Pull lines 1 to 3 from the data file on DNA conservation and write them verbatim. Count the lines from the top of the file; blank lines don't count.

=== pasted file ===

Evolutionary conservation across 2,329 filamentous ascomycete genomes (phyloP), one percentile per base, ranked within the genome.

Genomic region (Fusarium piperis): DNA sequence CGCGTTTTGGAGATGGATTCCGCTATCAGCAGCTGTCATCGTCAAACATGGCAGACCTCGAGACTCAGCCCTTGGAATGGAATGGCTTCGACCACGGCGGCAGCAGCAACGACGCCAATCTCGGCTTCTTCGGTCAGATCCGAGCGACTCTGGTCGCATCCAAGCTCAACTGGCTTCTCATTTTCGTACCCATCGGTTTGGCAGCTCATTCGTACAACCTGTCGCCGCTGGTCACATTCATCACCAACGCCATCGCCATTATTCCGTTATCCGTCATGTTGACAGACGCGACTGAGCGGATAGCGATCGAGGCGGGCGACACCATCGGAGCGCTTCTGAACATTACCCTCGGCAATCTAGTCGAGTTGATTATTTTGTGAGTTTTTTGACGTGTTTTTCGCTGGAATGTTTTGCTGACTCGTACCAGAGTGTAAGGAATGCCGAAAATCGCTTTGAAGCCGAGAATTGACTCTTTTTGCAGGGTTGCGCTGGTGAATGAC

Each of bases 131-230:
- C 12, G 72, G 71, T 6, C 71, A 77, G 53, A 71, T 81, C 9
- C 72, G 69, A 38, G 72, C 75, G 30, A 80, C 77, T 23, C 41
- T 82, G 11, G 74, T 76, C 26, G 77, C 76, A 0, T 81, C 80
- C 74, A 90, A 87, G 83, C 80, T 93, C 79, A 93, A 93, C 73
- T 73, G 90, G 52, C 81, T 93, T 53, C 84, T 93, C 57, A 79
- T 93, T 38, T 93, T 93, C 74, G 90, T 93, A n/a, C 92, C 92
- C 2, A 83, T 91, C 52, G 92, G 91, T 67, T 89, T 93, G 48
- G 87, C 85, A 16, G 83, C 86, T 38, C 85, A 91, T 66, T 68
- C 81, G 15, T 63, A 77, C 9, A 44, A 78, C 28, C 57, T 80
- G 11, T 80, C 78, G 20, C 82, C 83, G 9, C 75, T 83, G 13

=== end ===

Evolutionary conservation across 2,329 filamentous ascomycete genomes (phyloP), one percentile per base, ranked within the genome.

Genomic region (Fusarium piperis): DNA sequence CGCGTTTTGGAGATGGATTCCGCTATCAGCAGCTGTCATCGTCAAACATGGCAGACCTCGAGACTCAGCCCTTGGAATGGAATGGCTTCGACCACGGCGGCAGCAGCAACGACGCCAATCTCGGCTTCTTCGGTCAGATCCGAGCGACTCTGGTCGCATCCAAGCTCAACTGGCTTCTCATTTTCGTACCCATCGGTTTGGCAGCTCATTCGTACAACCTGTCGCCGCTGGTCACATTCATCACCAACGCCATCGCCATTATTCCGTTATCCGTCATGTTGACAGACGCGACTGAGCGGATAGCGATCGAGGCGGGCGACACCATCGGAGCGCTTCTGAACATTACCCTCGGCAATCTAGTCGAGTTGATTATTTTGTGAGTTTTTTGACGTGTTTTTCGCTGGAATGTTTTGCTGACTCGTACCAGAGTGTAAGGAATGCCGAAAATCGCTTTGAAGCCGAGAATTGACTCTTTTTGCAGGGTTGCGCTGGTGAATGAC

Each of bases 131-230: